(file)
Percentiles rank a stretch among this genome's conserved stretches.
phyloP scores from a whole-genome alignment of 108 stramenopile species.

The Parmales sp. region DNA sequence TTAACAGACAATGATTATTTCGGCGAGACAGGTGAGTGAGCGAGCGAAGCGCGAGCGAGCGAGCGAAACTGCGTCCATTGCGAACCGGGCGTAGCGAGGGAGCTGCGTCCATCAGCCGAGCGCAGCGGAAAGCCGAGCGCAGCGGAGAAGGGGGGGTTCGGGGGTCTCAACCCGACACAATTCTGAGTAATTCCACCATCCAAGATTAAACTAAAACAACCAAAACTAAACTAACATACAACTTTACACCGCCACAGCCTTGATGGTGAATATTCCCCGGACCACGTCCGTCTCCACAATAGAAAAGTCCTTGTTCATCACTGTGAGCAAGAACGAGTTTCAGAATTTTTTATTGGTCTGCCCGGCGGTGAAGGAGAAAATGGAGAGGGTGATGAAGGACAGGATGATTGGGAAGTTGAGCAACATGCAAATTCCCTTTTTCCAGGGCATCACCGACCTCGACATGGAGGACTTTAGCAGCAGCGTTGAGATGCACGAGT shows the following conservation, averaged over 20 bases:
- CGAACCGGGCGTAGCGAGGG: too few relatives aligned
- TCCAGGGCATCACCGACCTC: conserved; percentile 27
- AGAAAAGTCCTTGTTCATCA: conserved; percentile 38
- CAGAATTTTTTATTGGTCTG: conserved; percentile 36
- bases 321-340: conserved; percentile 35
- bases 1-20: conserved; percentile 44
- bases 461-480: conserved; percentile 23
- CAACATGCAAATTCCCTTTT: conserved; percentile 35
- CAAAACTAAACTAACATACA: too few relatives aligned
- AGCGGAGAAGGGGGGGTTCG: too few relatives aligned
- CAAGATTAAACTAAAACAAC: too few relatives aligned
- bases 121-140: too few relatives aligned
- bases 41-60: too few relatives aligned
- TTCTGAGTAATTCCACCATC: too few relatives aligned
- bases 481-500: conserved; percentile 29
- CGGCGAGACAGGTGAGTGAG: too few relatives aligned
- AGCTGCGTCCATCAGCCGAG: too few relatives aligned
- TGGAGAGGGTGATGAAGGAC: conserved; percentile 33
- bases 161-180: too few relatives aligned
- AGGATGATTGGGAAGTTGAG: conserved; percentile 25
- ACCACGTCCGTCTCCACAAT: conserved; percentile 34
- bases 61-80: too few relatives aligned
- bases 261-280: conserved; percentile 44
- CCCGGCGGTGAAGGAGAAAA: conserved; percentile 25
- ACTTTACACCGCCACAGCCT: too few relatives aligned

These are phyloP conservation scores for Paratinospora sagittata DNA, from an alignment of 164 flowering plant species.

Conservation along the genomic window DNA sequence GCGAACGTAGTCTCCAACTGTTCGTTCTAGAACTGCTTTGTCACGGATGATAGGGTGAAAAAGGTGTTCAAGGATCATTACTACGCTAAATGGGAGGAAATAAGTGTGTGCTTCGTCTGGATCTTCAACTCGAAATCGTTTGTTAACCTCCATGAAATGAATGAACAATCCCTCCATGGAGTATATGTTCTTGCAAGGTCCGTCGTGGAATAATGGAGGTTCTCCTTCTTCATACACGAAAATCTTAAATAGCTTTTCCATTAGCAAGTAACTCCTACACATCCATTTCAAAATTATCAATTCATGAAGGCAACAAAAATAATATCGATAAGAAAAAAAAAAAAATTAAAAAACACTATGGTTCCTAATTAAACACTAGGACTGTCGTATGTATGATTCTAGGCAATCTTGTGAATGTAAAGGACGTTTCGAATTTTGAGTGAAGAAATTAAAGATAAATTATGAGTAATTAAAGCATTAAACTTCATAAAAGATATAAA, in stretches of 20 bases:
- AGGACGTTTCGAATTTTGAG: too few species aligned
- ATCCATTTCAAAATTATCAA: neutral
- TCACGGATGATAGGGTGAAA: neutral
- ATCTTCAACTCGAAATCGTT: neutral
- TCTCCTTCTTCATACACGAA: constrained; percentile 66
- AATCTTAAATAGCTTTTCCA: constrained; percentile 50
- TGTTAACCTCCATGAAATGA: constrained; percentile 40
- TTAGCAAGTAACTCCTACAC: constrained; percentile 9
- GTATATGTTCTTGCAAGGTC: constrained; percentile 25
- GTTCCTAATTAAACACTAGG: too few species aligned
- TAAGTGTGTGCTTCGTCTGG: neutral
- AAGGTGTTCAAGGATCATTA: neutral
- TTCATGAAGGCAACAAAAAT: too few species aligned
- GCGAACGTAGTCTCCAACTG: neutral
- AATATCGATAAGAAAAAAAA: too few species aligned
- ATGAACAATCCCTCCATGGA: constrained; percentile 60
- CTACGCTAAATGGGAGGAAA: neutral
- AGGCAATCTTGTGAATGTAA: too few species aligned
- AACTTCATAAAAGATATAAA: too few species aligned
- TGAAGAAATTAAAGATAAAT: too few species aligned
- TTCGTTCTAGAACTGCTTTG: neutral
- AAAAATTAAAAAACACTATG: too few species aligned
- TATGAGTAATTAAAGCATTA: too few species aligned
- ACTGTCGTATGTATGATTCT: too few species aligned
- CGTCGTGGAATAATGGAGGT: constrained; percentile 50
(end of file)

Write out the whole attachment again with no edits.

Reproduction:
Percentiles rank a stretch among this genome's conserved stretches.
phyloP scores from a whole-genome alignment of 108 stramenopile species.

The Parmales sp. region DNA sequence TTAACAGACAATGATTATTTCGGCGAGACAGGTGAGTGAGCGAGCGAAGCGCGAGCGAGCGAGCGAAACTGCGTCCATTGCGAACCGGGCGTAGCGAGGGAGCTGCGTCCATCAGCCGAGCGCAGCGGAAAGCCGAGCGCAGCGGAGAAGGGGGGGTTCGGGGGTCTCAACCCGACACAATTCTGAGTAATTCCACCATCCAAGATTAAACTAAAACAACCAAAACTAAACTAACATACAACTTTACACCGCCACAGCCTTGATGGTGAATATTCCCCGGACCACGTCCGTCTCCACAATAGAAAAGTCCTTGTTCATCACTGTGAGCAAGAACGAGTTTCAGAATTTTTTATTGGTCTGCCCGGCGGTGAAGGAGAAAATGGAGAGGGTGATGAAGGACAGGATGATTGGGAAGTTGAGCAACATGCAAATTCCCTTTTTCCAGGGCATCACCGACCTCGACATGGAGGACTTTAGCAGCAGCGTTGAGATGCACGAGT shows the following conservation, averaged over 20 bases:
- CGAACCGGGCGTAGCGAGGG: too few relatives aligned
- TCCAGGGCATCACCGACCTC: conserved; percentile 27
- AGAAAAGTCCTTGTTCATCA: conserved; percentile 38
- CAGAATTTTTTATTGGTCTG: conserved; percentile 36
- bases 321-340: conserved; percentile 35
- bases 1-20: conserved; percentile 44
- bases 461-480: conserved; percentile 23
- CAACATGCAAATTCCCTTTT: conserved; percentile 35
- CAAAACTAAACTAACATACA: too few relatives aligned
- AGCGGAGAAGGGGGGGTTCG: too few relatives aligned
- CAAGATTAAACTAAAACAAC: too few relatives aligned
- bases 121-140: too few relatives aligned
- bases 41-60: too few relatives aligned
- TTCTGAGTAATTCCACCATC: too few relatives aligned
- bases 481-500: conserved; percentile 29
- CGGCGAGACAGGTGAGTGAG: too few relatives aligned
- AGCTGCGTCCATCAGCCGAG: too few relatives aligned
- TGGAGAGGGTGATGAAGGAC: conserved; percentile 33
- bases 161-180: too few relatives aligned
- AGGATGATTGGGAAGTTGAG: conserved; percentile 25
- ACCACGTCCGTCTCCACAAT: conserved; percentile 34
- bases 61-80: too few relatives aligned
- bases 261-280: conserved; percentile 44
- CCCGGCGGTGAAGGAGAAAA: conserved; percentile 25
- ACTTTACACCGCCACAGCCT: too few relatives aligned

These are phyloP conservation scores for Paratinospora sagittata DNA, from an alignment of 164 flowering plant species.

Conservation along the genomic window DNA sequence GCGAACGTAGTCTCCAACTGTTCGTTCTAGAACTGCTTTGTCACGGATGATAGGGTGAAAAAGGTGTTCAAGGATCATTACTACGCTAAATGGGAGGAAATAAGTGTGTGCTTCGTCTGGATCTTCAACTCGAAATCGTTTGTTAACCTCCATGAAATGAATGAACAATCCCTCCATGGAGTATATGTTCTTGCAAGGTCCGTCGTGGAATAATGGAGGTTCTCCTTCTTCATACACGAAAATCTTAAATAGCTTTTCCATTAGCAAGTAACTCCTACACATCCATTTCAAAATTATCAATTCATGAAGGCAACAAAAATAATATCGATAAGAAAAAAAAAAAAATTAAAAAACACTATGGTTCCTAATTAAACACTAGGACTGTCGTATGTATGATTCTAGGCAATCTTGTGAATGTAAAGGACGTTTCGAATTTTGAGTGAAGAAATTAAAGATAAATTATGAGTAATTAAAGCATTAAACTTCATAAAAGATATAAA, in stretches of 20 bases:
- AGGACGTTTCGAATTTTGAG: too few species aligned
- ATCCATTTCAAAATTATCAA: neutral
- TCACGGATGATAGGGTGAAA: neutral
- ATCTTCAACTCGAAATCGTT: neutral
- TCTCCTTCTTCATACACGAA: constrained; percentile 66
- AATCTTAAATAGCTTTTCCA: constrained; percentile 50
- TGTTAACCTCCATGAAATGA: constrained; percentile 40
- TTAGCAAGTAACTCCTACAC: constrained; percentile 9
- GTATATGTTCTTGCAAGGTC: constrained; percentile 25
- GTTCCTAATTAAACACTAGG: too few species aligned
- TAAGTGTGTGCTTCGTCTGG: neutral
- AAGGTGTTCAAGGATCATTA: neutral
- TTCATGAAGGCAACAAAAAT: too few species aligned
- GCGAACGTAGTCTCCAACTG: neutral
- AATATCGATAAGAAAAAAAA: too few species aligned
- ATGAACAATCCCTCCATGGA: constrained; percentile 60
- CTACGCTAAATGGGAGGAAA: neutral
- AGGCAATCTTGTGAATGTAA: too few species aligned
- AACTTCATAAAAGATATAAA: too few species aligned
- TGAAGAAATTAAAGATAAAT: too few species aligned
- TTCGTTCTAGAACTGCTTTG: neutral
- AAAAATTAAAAAACACTATG: too few species aligned
- TATGAGTAATTAAAGCATTA: too few species aligned
- ACTGTCGTATGTATGATTCT: too few species aligned
- CGTCGTGGAATAATGGAGGT: constrained; percentile 50